Advanced methodologies for identifying, evaluating and transferring innovative solutions for accessibility for people with disabilities.

Improving accessibility in audiovisual materials

Improving accessibility in audiovisual materials

colour illustration of a blind person on the left side and a person in a wheelchair on the right side with an old film tape and a digital playback screen behind them.

Tips to improve accessibility in videos

Learn and understand the needs of people with disabilities

Understanding the needs of people with disabilities, and how they access information will help you provide a better viewing experience for your audience. For example, a blind person cannot see the images, so you need to provide an alternative to visual information, such as audio description.

Video format

People use different types of devices to watch videos, such as mobiles phones, tablets, computers or TVs, among others. Consider a video resolution and format that ensures quality viewing in any device.

Close-up shots

When shooting a person talking or two people engaging in a conversation, consider using a close-up shot instead of a full shot. This will help people with hearing disabilities that rely on lip reading to understand better, as well as people who have concentration issues.


Choose a light ambient that will make the speaker’s face visible Good lightning helps viewers to better focus their attention on the person talking.

Make on screen text easy to read

If you plan to include text as a part of your video content, make sure to use large fonts, with sufficient contrast and provide enough time for viewers to read it. Follow the WCAG 2.1 recommendations for flashing elements and lights.

Use colors carefully

Do not convey information using colours alone, and make sure to follow WCAG 2.1 recommendations for proper color contrast.

Add captioning or subtitles

Captioning is usually targeted to people with hearing loss. However, it can also be helpful for people with comprehension difficulties or that are learning a foreign language.

There is not an official European standard for subtitling. However, there are several guidelines belonging to different countries such as the Spanish UNE 153010:2012 Subtitling for deaf and hard of hearing people. This standard offers the following recommendations for proper subtitling:

  • Captioning must be placed at the lower centre of the screen.
  • It should not be longer than two lines.
  • There should be good contrast between font and background color.
  • Each line must have between 37 and 42 characters.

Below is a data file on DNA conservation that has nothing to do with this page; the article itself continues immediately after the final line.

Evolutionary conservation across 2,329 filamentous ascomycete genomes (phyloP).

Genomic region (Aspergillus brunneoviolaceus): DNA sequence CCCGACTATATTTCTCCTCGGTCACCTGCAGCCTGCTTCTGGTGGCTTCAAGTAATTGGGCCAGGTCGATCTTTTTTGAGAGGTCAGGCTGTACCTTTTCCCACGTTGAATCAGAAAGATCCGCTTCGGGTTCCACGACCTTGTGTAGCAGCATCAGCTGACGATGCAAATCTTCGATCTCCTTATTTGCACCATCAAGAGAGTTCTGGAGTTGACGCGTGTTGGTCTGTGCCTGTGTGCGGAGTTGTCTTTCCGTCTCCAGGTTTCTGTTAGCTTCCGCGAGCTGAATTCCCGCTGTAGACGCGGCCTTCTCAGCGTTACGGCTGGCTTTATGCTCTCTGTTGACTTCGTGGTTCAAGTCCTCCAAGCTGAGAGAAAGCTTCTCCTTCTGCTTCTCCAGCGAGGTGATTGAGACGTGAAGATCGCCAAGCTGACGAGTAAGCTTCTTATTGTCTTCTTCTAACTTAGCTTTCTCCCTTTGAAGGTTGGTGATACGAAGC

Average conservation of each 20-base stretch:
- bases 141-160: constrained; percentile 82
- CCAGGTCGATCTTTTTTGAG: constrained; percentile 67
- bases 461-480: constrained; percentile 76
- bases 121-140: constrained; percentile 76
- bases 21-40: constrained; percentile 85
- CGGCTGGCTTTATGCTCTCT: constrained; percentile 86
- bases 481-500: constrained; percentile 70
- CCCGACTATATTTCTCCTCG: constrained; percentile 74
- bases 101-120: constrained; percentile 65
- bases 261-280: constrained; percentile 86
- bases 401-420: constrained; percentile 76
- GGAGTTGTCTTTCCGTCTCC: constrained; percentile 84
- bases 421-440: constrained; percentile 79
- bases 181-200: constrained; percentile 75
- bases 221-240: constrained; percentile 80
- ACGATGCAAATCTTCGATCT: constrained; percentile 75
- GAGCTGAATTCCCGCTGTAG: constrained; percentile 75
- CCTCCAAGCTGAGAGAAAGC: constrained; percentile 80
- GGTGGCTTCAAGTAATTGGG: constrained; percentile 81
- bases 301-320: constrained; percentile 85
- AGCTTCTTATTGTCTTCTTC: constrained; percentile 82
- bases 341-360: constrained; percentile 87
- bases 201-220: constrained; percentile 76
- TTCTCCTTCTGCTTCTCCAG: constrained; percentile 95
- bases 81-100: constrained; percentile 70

• Captions must appear and disappear from the screen in synch with the dialogue.
  • Dialogues between two or more people in a dialogue must be separated by Return key.
  • Italics should be used for voices or dialogue offscreen, movies or books titles, lyrics, and words in a foreign language, among others.

Audio description of visual information

Audio description is a spoken description of the visual aspects of a video such as actions without dialogue (people running or walking, car chasing, birds flying, etc.), scene changes, new characters entering the scene or text appearing on the screen, among others.

While its purpose is to help people with vision impairments, it can also be beneficial for other individuals, such as people with cognitive disabilities.

There are no EU wide official audio description guidelines. However, there are several national standards, such as the Spanish UNE 153020:2005 Audio description for visually impaired people. Guidelines for audio description procedures and the preparation of audio guides. It offers several recommendations on how to properly audio describe the visual scenes without a dialogue, some of which are the following:

  • Use a vocabulary that is suitable for the target audience. Videos for grownups differ greatly from movies for children.
  • Add description in the message gaps when specific actions happen in the video such as when a character flips a coin.
  • Consider the purpose of the video and its context.
  • Use a fluent style and simple language.
  • Use relevant terminology.
  • Use specific adjectives for specific actions.
  • Clarify when, where, who, what and how.
  • Respect the image without censoring or cutting elements.
  • Avoid spoilers. Never describe what comes next.

Include sign language interpretation

While captioning can be useful both for deaf and hard of hearing people, some individuals prefer sign language interpretation to better the understand the content and improve their viewing experience. Keep in mind that sign language is not universal, so you must find out which sing language is appropriated for your audience.

Below are some recommendations to shoot a video with sign language interpretation

  • The interpreter must wear clothing in solid shades that contrast with their skin, and background color. They must not wear flashing elements or jewelry.
  • The video must be recorded at a minimum of 25 frames per second.
  • The interpreter’s window must have a minimum. resolution of 256 x 192 pixels although it is recommended to use a resolution of 352 x 288 pixels.
  • The windows should be placed on the lower right side of the video.

Video transcript

A transcript is a downloadable text file containing both the visual and sound information of the video. It should include:

  • Identification of individuals appearing on the video (characters or other people).
  • Dialogue.
  • Sounds (music, applauses, laugh, special effects, etc).
  • Description of actions, people, corporal expressions, settings and locations.
  • Written texts that appear in the video.
  • Any other relevant visual information.